'Nearly Eternal': food-art that’s too good to eat

The photographer Norbert Schoerner has turned his camera to the subject of food, working alongside Tokyo-based art director Steve Nakamura to create a sublime and mysterious portfolio of solitary meals, obscure ingredients and improbable still lives

A slice of cheesecake on a table surrounded by shards of a broken white plate
Norbert Schoerner and Steve Nakamura have collaborated on Nearly Eternal, a celebration of the obscure and improbable in futuristic food art
(Image credit: Norbert Schoerner and Steve Nakamura)

The photographer Norbert Schoerner has turned his camera to the subject of food, working alongside Tokyo-based art director Steve Nakamura to create a sublime and mysterious portfolio of solitary meals, obscure ingredients and improbable still lives.

Nearly Eternal is not an everyday foray into edible imagery. Schoerner is an acclaimed and accomplished photographer, a pioneer of digital imagery with numerous fashion credits to his name and has long-running collaborations with The Face, Dazed & Confused and the Chapman Brothers. The German photographer’s partnership with Nakamura – another regular collaborator – treats food and its accessories as if they were props in an ongoing but obscure narrative. Both men revel in the use of rich blocks of colour and abstract forms, as well as the physicality of working with real things in real places.

Nearly Eternal revels in juxtaposition and artifice, whether it’s enticing or jarring (a smashed glass amidst melted ice, a strawberry against fake green fingernails). The result highlights not just the absurdity of hyper-styled food photography but the transient nature of food itself.

A slice of toast with a knob of butter and a scoop of jam, next to a salt shaker and a piece of raw meat

Simple food items morph into props over the course of the series

(Image credit: Steve Nakamura and Norbert Schoerner)

A fork holds up some pasta from a bowl, but there is no-one holding the fork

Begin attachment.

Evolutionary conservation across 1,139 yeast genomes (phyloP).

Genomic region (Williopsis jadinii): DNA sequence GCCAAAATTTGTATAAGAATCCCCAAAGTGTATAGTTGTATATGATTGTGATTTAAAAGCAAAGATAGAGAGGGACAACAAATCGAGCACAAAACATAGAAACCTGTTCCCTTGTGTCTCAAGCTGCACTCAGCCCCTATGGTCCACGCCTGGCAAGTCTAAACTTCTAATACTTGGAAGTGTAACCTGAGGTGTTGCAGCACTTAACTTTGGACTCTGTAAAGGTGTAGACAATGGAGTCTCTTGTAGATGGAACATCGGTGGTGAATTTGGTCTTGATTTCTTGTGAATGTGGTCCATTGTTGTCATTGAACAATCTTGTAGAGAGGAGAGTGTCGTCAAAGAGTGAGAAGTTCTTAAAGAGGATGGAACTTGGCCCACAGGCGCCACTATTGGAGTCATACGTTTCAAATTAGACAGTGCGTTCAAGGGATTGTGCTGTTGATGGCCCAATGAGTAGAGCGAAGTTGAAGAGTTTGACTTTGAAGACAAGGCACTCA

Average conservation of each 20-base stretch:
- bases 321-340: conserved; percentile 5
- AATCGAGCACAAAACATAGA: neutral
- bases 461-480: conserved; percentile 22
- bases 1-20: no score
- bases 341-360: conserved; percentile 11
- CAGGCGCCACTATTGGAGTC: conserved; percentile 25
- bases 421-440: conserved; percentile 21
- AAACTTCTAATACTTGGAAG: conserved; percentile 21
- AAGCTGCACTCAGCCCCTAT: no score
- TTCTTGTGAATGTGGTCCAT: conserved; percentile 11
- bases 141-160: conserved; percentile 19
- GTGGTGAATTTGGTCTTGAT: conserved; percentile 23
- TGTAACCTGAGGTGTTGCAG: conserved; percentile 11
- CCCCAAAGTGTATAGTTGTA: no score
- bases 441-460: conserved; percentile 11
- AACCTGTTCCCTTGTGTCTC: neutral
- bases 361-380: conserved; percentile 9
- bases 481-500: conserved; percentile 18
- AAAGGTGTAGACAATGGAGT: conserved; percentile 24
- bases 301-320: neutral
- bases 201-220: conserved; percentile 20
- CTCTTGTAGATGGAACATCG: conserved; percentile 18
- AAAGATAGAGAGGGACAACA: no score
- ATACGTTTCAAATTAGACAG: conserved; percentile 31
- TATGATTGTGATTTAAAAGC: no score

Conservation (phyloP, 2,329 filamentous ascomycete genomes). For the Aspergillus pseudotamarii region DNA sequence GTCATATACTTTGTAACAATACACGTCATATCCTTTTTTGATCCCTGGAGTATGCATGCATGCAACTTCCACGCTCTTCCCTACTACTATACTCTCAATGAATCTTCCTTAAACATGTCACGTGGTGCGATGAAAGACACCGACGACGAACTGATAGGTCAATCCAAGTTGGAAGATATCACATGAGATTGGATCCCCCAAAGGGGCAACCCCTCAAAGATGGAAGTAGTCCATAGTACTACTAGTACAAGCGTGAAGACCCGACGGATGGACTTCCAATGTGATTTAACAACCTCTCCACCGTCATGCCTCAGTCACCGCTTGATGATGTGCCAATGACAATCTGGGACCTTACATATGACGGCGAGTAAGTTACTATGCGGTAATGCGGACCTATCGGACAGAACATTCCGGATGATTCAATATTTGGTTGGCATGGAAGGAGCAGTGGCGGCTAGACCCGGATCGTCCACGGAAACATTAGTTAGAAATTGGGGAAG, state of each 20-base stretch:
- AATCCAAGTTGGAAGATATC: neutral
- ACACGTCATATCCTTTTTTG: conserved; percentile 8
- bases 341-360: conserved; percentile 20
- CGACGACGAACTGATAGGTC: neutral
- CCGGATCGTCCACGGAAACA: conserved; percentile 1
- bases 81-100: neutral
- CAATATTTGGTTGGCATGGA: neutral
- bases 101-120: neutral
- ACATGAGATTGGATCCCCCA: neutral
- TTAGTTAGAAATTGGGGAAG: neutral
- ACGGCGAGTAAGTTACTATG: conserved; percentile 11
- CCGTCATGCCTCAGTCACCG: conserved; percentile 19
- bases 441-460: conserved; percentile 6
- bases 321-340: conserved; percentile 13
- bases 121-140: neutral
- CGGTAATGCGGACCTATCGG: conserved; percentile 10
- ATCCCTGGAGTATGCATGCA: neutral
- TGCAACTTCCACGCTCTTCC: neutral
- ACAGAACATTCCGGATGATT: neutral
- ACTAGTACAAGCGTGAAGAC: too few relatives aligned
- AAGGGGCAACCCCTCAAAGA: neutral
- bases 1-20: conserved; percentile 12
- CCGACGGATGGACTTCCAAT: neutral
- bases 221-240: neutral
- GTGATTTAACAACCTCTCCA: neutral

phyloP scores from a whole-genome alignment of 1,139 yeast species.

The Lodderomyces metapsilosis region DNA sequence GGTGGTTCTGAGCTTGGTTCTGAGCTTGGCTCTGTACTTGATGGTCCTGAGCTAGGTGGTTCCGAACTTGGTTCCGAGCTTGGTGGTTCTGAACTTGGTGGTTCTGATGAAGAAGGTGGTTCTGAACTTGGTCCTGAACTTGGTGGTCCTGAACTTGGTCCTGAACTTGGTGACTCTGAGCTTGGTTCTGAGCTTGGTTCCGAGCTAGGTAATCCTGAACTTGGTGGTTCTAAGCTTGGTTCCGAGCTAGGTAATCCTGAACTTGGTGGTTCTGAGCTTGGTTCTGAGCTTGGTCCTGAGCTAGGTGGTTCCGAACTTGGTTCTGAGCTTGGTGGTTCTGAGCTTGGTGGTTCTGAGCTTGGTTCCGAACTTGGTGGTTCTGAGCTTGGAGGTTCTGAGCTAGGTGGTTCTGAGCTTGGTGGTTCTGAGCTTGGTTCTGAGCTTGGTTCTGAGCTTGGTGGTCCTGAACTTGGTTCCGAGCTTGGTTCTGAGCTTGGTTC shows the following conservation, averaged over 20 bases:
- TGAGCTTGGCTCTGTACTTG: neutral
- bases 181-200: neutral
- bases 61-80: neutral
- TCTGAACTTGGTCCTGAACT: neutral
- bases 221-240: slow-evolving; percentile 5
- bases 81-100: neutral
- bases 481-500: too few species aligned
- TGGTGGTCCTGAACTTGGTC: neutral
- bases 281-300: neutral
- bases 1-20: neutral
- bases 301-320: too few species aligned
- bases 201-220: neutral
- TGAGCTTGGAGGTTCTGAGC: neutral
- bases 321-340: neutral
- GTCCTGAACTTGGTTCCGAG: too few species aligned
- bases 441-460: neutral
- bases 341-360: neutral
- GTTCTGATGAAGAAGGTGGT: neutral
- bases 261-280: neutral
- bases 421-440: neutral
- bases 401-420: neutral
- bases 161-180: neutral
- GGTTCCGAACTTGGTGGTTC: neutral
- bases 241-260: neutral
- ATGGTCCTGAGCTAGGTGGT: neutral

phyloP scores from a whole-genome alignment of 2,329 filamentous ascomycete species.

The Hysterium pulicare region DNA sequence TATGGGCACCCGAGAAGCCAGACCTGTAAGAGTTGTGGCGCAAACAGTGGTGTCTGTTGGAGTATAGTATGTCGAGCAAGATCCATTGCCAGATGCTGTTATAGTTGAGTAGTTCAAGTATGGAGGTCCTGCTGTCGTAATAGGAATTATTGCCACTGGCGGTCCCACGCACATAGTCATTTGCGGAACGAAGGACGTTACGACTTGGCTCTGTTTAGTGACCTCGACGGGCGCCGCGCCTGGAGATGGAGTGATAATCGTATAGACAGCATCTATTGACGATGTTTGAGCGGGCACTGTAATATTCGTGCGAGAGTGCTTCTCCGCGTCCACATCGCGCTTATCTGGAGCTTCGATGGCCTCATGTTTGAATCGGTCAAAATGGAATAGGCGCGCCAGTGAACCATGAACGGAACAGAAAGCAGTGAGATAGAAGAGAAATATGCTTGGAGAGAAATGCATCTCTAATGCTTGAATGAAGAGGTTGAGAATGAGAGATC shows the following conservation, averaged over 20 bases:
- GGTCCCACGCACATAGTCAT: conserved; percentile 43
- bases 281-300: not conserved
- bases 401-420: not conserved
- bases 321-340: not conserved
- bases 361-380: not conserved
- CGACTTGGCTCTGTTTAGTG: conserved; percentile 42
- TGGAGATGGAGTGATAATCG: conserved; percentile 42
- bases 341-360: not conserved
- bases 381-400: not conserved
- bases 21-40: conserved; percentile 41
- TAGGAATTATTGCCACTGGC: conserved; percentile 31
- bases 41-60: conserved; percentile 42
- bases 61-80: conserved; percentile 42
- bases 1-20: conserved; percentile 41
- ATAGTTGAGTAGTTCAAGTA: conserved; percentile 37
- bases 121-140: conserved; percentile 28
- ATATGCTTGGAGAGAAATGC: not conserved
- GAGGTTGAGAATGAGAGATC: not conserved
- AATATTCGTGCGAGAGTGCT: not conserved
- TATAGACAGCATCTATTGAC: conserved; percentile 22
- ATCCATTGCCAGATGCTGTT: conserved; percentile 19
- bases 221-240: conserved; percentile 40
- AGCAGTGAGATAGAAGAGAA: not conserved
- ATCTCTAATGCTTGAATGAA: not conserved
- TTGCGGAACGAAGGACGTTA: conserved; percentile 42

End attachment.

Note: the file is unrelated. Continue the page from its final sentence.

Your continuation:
A meal without an eater – Nearly Eternal plays with the concept of 'food as display', something to be admired and not consumed...

(Image credit: Steve Nakamura and Norbert Schoerner)

An orange, an apple and a pear on a table-top. A grasshopper is on top of the apple

... which touches upon the inherent irony of the 'food book' – at its heart, food photography creates images that 'look too good to eat', as seen in this almost-too-perfect, potentially plastic fruit

(Image credit: Steve Nakamura and Norbert Schoerner)

A creme caramel, ice cream with a drizzle of sauce, orange segments and a cherry

The dilemma: how to capture to the transcient nature of food via the distinctly un-transcient form of still photography, which by very definition can only capture a moment?

(Image credit: Steve Nakamura and Norbert Schoerner)

Two egg yolks are delicately suspended between pincer-like chopsticks, mimicking a hanging kumquat and testing our sensory perception

Schoerner tackles this by making each dish an art work, something intended to last, and Nakamura makes each photograph a beautiful record, together forming something which is 'nearly eternal', despite the subject's perishable nature. Pictured: two egg yolks are delicately suspended between pincer-like chopsticks, mimicking a hanging kumquat and testing our sensory perception 

(Image credit: Steve Nakamura and Norbert Schoerner)

A plate of food sits on a table in an otherwise empty dining room

The role of 'eater' or 'restaurant-goer' is never filled – chairs remain empty and forks remain clean – which forces the reader into the position of 'eater', visually tasting and sampling each meal

(Image credit: Steve Nakamura and Norbert Schoerner)

A grasshopper sits on top of an apple beside the words "nearly eternal"

Nearly Eternal will be available from December

(Image credit: Steve Nakamura and Norbert Schoerner)

INFORMATION

Nearly Eternal by Norbert Schoerner and Steve Nakamura, Chance Publishing (an imprint of Claire de Rouen Books) limited to 500 copies. Available from December, from Claire de Rouen's website (opens in new tab)

Photography: Steve Nakamura and Norbert Schoerner. Courtesy Claire de Rouen Books

ADDRESS

Claire de Rouen
First Floor
125 Charing Cross Road
London, WC2H 0EW

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Jonathan Bell has written for Wallpaper* magazine since 1999, covering everything from architecture and transport design to books, tech and graphic design. He is now the magazine’s Transport and Technology Editor. Jonathan has written and edited 15 books, including Concept Car Design, 21st Century House, and The New Modern House. He is also the host of Wallpaper’s first podcast.